François-Alphonse Forel

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François-Alphonse Forel (February 2, 1841 – August 7, 1912) was a Swiss scientist who pioneered the study of lakes, and is thus considered the founder of limnology.

Born in Morges on Lake Geneva, he worked as a professor of medicine at the University of Lausanne.

But his real love was the lake; his investigations of biology, chemistry, water circulation, and sedimentation, and most importantly their interactions, established the foundation of a new discipline. In his chief work, Le Léman, published in three volumes between 1892 and 1904, he named his activity limnology in analogy with oceanography ("limnography" could have been confused with the limnograph, which measures water level in lakes).

He discovered the phenomenon of density currents in lakes, and explained seiches, the rhythmic oscillations observed in enclosed waters.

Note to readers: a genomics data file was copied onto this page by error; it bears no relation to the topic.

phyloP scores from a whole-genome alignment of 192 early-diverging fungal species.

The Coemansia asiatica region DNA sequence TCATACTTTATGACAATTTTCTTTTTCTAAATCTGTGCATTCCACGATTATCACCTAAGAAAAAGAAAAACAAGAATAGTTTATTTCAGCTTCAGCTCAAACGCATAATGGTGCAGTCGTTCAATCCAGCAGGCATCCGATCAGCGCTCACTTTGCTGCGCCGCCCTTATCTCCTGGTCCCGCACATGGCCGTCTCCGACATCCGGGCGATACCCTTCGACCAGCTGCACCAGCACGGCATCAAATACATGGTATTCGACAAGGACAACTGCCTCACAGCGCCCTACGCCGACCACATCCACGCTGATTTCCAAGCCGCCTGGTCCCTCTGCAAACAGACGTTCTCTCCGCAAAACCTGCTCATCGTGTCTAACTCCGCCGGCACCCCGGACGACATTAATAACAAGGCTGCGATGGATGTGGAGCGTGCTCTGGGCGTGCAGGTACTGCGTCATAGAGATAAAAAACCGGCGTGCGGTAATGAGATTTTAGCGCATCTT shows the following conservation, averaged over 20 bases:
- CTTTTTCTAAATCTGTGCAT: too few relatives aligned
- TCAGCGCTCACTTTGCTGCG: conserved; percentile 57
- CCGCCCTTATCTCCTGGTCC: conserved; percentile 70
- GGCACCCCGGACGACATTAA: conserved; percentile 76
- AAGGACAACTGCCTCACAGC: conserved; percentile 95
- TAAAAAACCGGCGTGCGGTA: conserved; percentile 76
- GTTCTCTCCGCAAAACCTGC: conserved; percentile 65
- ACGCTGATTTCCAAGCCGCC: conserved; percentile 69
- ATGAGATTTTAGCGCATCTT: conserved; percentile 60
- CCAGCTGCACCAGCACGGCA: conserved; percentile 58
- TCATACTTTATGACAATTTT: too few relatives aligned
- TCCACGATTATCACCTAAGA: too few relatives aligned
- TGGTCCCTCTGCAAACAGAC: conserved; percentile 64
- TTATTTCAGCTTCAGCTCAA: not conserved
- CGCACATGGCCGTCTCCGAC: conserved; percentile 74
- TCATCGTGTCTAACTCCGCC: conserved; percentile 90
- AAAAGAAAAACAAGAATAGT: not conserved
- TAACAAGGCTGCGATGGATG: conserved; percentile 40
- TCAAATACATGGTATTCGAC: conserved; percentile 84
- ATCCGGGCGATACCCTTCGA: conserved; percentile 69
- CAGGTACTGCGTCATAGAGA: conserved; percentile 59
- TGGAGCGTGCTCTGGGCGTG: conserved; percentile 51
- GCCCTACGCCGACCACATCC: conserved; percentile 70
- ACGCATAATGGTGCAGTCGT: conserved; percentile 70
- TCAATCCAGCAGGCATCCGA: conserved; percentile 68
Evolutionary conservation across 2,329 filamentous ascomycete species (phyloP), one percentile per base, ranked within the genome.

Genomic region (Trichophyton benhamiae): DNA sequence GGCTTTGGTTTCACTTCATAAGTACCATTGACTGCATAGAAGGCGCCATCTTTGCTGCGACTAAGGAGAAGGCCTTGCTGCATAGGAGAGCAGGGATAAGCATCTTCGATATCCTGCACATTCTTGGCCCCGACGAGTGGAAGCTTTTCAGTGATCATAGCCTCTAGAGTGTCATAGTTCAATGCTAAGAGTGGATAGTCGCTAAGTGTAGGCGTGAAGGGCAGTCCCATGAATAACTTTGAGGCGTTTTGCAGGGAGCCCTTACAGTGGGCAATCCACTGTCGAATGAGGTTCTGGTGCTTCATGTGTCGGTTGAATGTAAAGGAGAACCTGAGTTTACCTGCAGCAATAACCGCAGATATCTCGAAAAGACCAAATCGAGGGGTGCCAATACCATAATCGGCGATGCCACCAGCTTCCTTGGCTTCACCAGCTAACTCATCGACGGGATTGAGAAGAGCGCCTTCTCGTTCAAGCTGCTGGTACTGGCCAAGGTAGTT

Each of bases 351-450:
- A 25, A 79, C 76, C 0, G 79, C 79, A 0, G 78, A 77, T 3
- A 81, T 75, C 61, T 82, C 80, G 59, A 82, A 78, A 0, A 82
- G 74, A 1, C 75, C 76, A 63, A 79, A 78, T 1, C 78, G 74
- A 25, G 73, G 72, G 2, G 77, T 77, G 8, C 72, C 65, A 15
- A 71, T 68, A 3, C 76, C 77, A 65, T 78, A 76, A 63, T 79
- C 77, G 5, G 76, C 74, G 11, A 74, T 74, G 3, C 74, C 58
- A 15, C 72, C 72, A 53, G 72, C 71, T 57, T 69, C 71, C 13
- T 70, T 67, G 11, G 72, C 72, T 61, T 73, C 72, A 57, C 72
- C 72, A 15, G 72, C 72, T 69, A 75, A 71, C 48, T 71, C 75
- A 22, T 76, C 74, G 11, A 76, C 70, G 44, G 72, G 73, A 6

In collaboration with Wilhelm Ule, developed the Forel-Ule scale, used to evaluate the colour of a body of water. In a totally different field, in cooperation with the Italian seismologist Michele Stefano de Rossi, he developed the Rossi–Forel scale to describe the intensity of an earthquake.

The Institute F.-A. Forel of the University of Geneva is named after Forel.

Foreltinden, a mountain at Spitsbergen, Svalbard, is named after him.[1][2]

Forel_(station) in Maule, Chile is named after him after he lived close to the station.


  1. ^ "Foreltinden (Svalbard)". Norwegian Polar Institute. Retrieved 3 November 2013.
  2. ^ Lauritzen, Per Roger, ed. (2009). "Foreltinden". Norsk Fjelleksikon (in Norwegian). Arendal: Friluftsforlaget. ISBN 978-82-91-49547-7.

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